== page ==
With that in mind, here are a few quick best practices and tips for dealing with phishing threats.
Phishes are masters of making their content and interactions appealing. From content design to language, it can be difficult to discern whether content is genuine or a potential threat, which is why it is so important to know the red flags. Awkward and unusual formatting, overly explicit call outs to click a hyperlink or open an attachment, and subject lines that create a sense of urgency are all hallmarks that the content you received could be potentially from phish and indicate that it should be handled with caution.
2. Verify the Source
Phishing content comes in a variety of ways, however, many phishes will try to impersonate someone you may already know — such as a colleague, service provider or friend — as a way to trick you into believing their malicious content is actually trustworthy. Don’t fall for it. If you sense any red flags that something may be out of place or unusual, reach out directly to the individual to confirm whether the content is authentic and safe. If not, break-off communication immediately and flag the incident through the proper channels.
3. Be Aware of Vishing and Other Phishing Offshoots
As more digital natives have come online and greater awareness has been spread about phishing, bad actors have begun to diversify their phishing efforts beyond traditional email. For example, voice phishing — or vishing — has become a primary alternative for bad actors looking to gain sensitive information from unsuspecting individuals. Similar to conventional phishing, vishing is typically executed by individuals posing as a legitimate organization — such as a healthcare provider or insurer — and asking for sensitive information. Simply put, it is imperative that individuals be wary of any sort of communication that asks for personal information whether it be via email, phone or chat — especially if the communication is unexpected. If anything seems suspicious, again, break-off the interaction immediately and contact the company directly to confirm the veracity of the communications.
Phishing may be “one of the oldest tricks in the book,” but it is still incredibly effective. And although it may be hard to spot when you may be in the midst of a phishing attempt, by exercising caution and deploying these few fundamentals, individuals and organizations more broadly can drastically mitigate the chances of falling victim to a phishing attack.
Learn the Cyber Basics this Cybersecurity Awareness Month
At a time when we are more connected than ever, being “cyber smart” is vital. This year has already seen more than a fair share of attacks and breaches, including the SolarWinds and Kaseya breaches as well as high-profile attacks on the Colonial Pipeline and other critical infrastructure.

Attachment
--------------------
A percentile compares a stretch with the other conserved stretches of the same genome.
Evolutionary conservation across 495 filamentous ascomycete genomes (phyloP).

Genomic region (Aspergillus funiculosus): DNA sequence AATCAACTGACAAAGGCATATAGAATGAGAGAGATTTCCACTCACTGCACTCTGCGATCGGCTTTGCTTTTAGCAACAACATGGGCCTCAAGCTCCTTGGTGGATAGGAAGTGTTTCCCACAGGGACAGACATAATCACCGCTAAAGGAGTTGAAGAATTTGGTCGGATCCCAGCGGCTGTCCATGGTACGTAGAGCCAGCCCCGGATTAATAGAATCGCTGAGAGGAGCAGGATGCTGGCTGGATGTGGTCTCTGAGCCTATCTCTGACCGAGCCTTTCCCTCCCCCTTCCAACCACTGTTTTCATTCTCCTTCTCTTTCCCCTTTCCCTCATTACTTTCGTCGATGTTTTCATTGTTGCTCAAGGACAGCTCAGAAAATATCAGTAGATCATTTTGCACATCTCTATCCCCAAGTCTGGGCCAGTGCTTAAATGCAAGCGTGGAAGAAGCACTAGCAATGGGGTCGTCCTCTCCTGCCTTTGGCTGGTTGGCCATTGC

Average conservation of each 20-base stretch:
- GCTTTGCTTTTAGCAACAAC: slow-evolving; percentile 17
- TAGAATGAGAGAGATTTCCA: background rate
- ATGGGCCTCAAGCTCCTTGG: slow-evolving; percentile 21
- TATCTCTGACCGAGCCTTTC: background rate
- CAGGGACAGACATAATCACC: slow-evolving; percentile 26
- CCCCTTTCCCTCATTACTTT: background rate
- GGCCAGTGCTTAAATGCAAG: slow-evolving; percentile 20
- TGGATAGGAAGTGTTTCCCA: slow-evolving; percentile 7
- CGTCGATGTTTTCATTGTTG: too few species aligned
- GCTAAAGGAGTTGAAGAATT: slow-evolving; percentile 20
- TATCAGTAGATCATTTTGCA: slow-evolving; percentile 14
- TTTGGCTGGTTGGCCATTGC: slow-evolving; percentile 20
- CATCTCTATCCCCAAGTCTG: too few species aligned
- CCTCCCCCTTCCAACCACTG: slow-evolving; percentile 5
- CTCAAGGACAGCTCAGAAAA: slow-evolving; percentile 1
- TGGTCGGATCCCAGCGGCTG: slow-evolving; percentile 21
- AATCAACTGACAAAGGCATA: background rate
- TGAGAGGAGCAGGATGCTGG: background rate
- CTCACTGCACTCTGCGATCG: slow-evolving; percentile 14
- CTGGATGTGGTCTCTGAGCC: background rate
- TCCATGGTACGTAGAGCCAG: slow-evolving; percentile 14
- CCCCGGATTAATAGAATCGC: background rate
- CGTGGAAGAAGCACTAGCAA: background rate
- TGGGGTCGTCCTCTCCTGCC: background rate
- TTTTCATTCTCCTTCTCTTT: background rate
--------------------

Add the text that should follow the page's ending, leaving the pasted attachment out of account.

Cyber attacks are becoming more sophisticated with more evolved bad actors cropping up each day. Luckily, there are several steps that we can take on a daily basis to mitigate risks and stay one step ahead of malefactors. Here are a few quick tips:
Multi-factor authentication (MFA) adds that necessary second check to verify your identity when logging in to one of your accounts. By requiring multiple methods of authentication, your account is further protected from being compromised, even if a bad actor hijacks your password. In this way, MFAs make it more difficult for password cracking tools to enable attackers to break into accounts.
This may seem obvious, but all too often securing strong passphrases/password managers is overlooked. People spending more time online during the pandemic has certainly contributed to more bad actors prowling for accounts to attack. Using long, complex, and unique passwords is a good way to stop your account from being hacked, and an easy way of keeping track and remembering your passwords is by using a password manager.
When a device prompts that it’s time to update the software, it may be tempting to simply click postpone, and ignore the message. However, having the latest security software, web browser, and operating system on devices is one of the best defenses against online threats. So, don’t wait – update.
Common sense is a crucial part of maintaining good online hygiene, and an intuitive step to stay safe online is to do some research before downloading anything new you are downloading to your device, such as apps. Before downloading any new learning app on your device, make sure that it’s a by checking who created the app, what the user reviews say, and if there are any articles published online about the app’s privacy and security features.
Be diligent to double check your privacy and security settings, and be aware who can access your documents. This extends from Google docs, to Zoom calls, and beyond. For meetings on Zoom, for example, create passwords so only those invited to the session can attend, and restrict who can share their screen or files with the rest of the attendees.
Being cyber smart and maintaining stellar online hygiene is the best way to protect yourself and others from cyber attacks. No single tip is foolproof, but taken together they can make a real difference for taking control of your online presence. Following these tips is also easy, and free. By taking preventive measures and making a habit of practicing online safety, you can decrease your odds of being hacked exponentially – and prevent lost time and money, as well as annoyance.
Find out more about Cybersecurity Awareness Month here.